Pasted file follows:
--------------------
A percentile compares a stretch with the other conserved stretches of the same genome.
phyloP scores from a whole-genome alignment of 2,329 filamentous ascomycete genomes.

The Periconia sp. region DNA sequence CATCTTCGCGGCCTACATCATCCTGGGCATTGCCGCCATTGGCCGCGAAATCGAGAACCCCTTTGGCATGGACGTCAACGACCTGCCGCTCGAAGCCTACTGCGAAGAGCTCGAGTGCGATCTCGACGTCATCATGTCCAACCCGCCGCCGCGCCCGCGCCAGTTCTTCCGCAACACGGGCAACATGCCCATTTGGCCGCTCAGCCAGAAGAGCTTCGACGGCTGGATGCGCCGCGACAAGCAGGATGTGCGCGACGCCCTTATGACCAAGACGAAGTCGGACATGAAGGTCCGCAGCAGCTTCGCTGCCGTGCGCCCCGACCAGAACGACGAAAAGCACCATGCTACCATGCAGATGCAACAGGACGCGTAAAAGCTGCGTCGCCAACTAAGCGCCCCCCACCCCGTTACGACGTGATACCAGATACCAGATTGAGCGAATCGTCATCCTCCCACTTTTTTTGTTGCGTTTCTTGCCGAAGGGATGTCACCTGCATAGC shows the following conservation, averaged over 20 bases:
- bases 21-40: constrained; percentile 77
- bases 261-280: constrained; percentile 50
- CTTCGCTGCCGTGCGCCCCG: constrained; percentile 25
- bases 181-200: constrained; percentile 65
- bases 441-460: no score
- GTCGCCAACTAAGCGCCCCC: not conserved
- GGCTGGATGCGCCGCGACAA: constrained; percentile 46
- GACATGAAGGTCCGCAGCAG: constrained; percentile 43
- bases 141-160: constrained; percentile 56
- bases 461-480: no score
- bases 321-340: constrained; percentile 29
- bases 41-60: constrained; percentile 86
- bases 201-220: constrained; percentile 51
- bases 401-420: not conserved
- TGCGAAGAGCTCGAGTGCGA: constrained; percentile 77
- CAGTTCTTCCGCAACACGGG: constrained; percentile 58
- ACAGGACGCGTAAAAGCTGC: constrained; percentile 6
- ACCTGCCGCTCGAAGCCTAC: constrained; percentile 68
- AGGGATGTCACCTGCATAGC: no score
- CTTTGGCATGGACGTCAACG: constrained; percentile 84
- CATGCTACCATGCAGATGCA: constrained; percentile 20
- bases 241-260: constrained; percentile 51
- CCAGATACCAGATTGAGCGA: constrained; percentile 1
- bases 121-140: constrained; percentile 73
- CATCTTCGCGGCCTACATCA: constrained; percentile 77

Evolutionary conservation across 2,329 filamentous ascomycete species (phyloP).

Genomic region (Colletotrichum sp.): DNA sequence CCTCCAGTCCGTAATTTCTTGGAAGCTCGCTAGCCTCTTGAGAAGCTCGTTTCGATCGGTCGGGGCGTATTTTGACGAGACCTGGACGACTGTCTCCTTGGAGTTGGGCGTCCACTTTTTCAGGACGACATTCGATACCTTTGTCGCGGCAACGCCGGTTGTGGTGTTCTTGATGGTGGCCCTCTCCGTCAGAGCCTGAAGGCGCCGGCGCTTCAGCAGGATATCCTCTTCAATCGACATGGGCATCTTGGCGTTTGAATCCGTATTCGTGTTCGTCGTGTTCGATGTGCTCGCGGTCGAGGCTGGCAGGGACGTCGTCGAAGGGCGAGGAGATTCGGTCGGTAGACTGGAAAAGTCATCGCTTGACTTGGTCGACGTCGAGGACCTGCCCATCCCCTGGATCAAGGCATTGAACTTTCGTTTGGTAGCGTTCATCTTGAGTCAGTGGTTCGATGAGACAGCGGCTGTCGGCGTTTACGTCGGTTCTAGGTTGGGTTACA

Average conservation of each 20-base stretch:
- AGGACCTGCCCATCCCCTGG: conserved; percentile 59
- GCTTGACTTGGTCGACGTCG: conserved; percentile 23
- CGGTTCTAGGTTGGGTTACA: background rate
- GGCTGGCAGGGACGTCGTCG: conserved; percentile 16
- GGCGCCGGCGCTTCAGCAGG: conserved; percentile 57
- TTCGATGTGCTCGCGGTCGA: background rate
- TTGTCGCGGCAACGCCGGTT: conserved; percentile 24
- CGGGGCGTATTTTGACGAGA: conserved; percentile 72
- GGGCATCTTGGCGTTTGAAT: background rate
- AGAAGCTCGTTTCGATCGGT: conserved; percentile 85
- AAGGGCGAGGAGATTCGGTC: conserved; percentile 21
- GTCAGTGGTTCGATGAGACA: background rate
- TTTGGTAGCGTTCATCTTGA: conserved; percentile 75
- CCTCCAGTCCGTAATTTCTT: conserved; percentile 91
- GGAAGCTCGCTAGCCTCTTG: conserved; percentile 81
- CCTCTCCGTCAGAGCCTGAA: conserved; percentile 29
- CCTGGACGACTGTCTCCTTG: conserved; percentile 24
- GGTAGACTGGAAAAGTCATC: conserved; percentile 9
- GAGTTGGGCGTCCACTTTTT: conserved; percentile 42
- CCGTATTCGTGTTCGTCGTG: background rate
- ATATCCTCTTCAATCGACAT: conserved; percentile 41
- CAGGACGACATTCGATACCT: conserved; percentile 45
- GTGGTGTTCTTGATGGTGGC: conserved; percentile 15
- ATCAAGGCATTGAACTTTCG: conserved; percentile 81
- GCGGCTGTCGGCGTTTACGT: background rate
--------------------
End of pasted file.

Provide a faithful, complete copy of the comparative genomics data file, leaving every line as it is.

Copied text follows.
A percentile compares a stretch with the other conserved stretches of the same genome.
phyloP scores from a whole-genome alignment of 2,329 filamentous ascomycete genomes.

The Periconia sp. region DNA sequence CATCTTCGCGGCCTACATCATCCTGGGCATTGCCGCCATTGGCCGCGAAATCGAGAACCCCTTTGGCATGGACGTCAACGACCTGCCGCTCGAAGCCTACTGCGAAGAGCTCGAGTGCGATCTCGACGTCATCATGTCCAACCCGCCGCCGCGCCCGCGCCAGTTCTTCCGCAACACGGGCAACATGCCCATTTGGCCGCTCAGCCAGAAGAGCTTCGACGGCTGGATGCGCCGCGACAAGCAGGATGTGCGCGACGCCCTTATGACCAAGACGAAGTCGGACATGAAGGTCCGCAGCAGCTTCGCTGCCGTGCGCCCCGACCAGAACGACGAAAAGCACCATGCTACCATGCAGATGCAACAGGACGCGTAAAAGCTGCGTCGCCAACTAAGCGCCCCCCACCCCGTTACGACGTGATACCAGATACCAGATTGAGCGAATCGTCATCCTCCCACTTTTTTTGTTGCGTTTCTTGCCGAAGGGATGTCACCTGCATAGC shows the following conservation, averaged over 20 bases:
- bases 21-40: constrained; percentile 77
- bases 261-280: constrained; percentile 50
- CTTCGCTGCCGTGCGCCCCG: constrained; percentile 25
- bases 181-200: constrained; percentile 65
- bases 441-460: no score
- GTCGCCAACTAAGCGCCCCC: not conserved
- GGCTGGATGCGCCGCGACAA: constrained; percentile 46
- GACATGAAGGTCCGCAGCAG: constrained; percentile 43
- bases 141-160: constrained; percentile 56
- bases 461-480: no score
- bases 321-340: constrained; percentile 29
- bases 41-60: constrained; percentile 86
- bases 201-220: constrained; percentile 51
- bases 401-420: not conserved
- TGCGAAGAGCTCGAGTGCGA: constrained; percentile 77
- CAGTTCTTCCGCAACACGGG: constrained; percentile 58
- ACAGGACGCGTAAAAGCTGC: constrained; percentile 6
- ACCTGCCGCTCGAAGCCTAC: constrained; percentile 68
- AGGGATGTCACCTGCATAGC: no score
- CTTTGGCATGGACGTCAACG: constrained; percentile 84
- CATGCTACCATGCAGATGCA: constrained; percentile 20
- bases 241-260: constrained; percentile 51
- CCAGATACCAGATTGAGCGA: constrained; percentile 1
- bases 121-140: constrained; percentile 73
- CATCTTCGCGGCCTACATCA: constrained; percentile 77

Evolutionary conservation across 2,329 filamentous ascomycete species (phyloP).

Genomic region (Colletotrichum sp.): DNA sequence CCTCCAGTCCGTAATTTCTTGGAAGCTCGCTAGCCTCTTGAGAAGCTCGTTTCGATCGGTCGGGGCGTATTTTGACGAGACCTGGACGACTGTCTCCTTGGAGTTGGGCGTCCACTTTTTCAGGACGACATTCGATACCTTTGTCGCGGCAACGCCGGTTGTGGTGTTCTTGATGGTGGCCCTCTCCGTCAGAGCCTGAAGGCGCCGGCGCTTCAGCAGGATATCCTCTTCAATCGACATGGGCATCTTGGCGTTTGAATCCGTATTCGTGTTCGTCGTGTTCGATGTGCTCGCGGTCGAGGCTGGCAGGGACGTCGTCGAAGGGCGAGGAGATTCGGTCGGTAGACTGGAAAAGTCATCGCTTGACTTGGTCGACGTCGAGGACCTGCCCATCCCCTGGATCAAGGCATTGAACTTTCGTTTGGTAGCGTTCATCTTGAGTCAGTGGTTCGATGAGACAGCGGCTGTCGGCGTTTACGTCGGTTCTAGGTTGGGTTACA

Average conservation of each 20-base stretch:
- AGGACCTGCCCATCCCCTGG: conserved; percentile 59
- GCTTGACTTGGTCGACGTCG: conserved; percentile 23
- CGGTTCTAGGTTGGGTTACA: background rate
- GGCTGGCAGGGACGTCGTCG: conserved; percentile 16
- GGCGCCGGCGCTTCAGCAGG: conserved; percentile 57
- TTCGATGTGCTCGCGGTCGA: background rate
- TTGTCGCGGCAACGCCGGTT: conserved; percentile 24
- CGGGGCGTATTTTGACGAGA: conserved; percentile 72
- GGGCATCTTGGCGTTTGAAT: background rate
- AGAAGCTCGTTTCGATCGGT: conserved; percentile 85
- AAGGGCGAGGAGATTCGGTC: conserved; percentile 21
- GTCAGTGGTTCGATGAGACA: background rate
- TTTGGTAGCGTTCATCTTGA: conserved; percentile 75
- CCTCCAGTCCGTAATTTCTT: conserved; percentile 91
- GGAAGCTCGCTAGCCTCTTG: conserved; percentile 81
- CCTCTCCGTCAGAGCCTGAA: conserved; percentile 29
- CCTGGACGACTGTCTCCTTG: conserved; percentile 24
- GGTAGACTGGAAAAGTCATC: conserved; percentile 9
- GAGTTGGGCGTCCACTTTTT: conserved; percentile 42
- CCGTATTCGTGTTCGTCGTG: background rate
- ATATCCTCTTCAATCGACAT: conserved; percentile 41
- CAGGACGACATTCGATACCT: conserved; percentile 45
- GTGGTGTTCTTGATGGTGGC: conserved; percentile 15
- ATCAAGGCATTGAACTTTCG: conserved; percentile 81
- GCGGCTGTCGGCGTTTACGT: background rate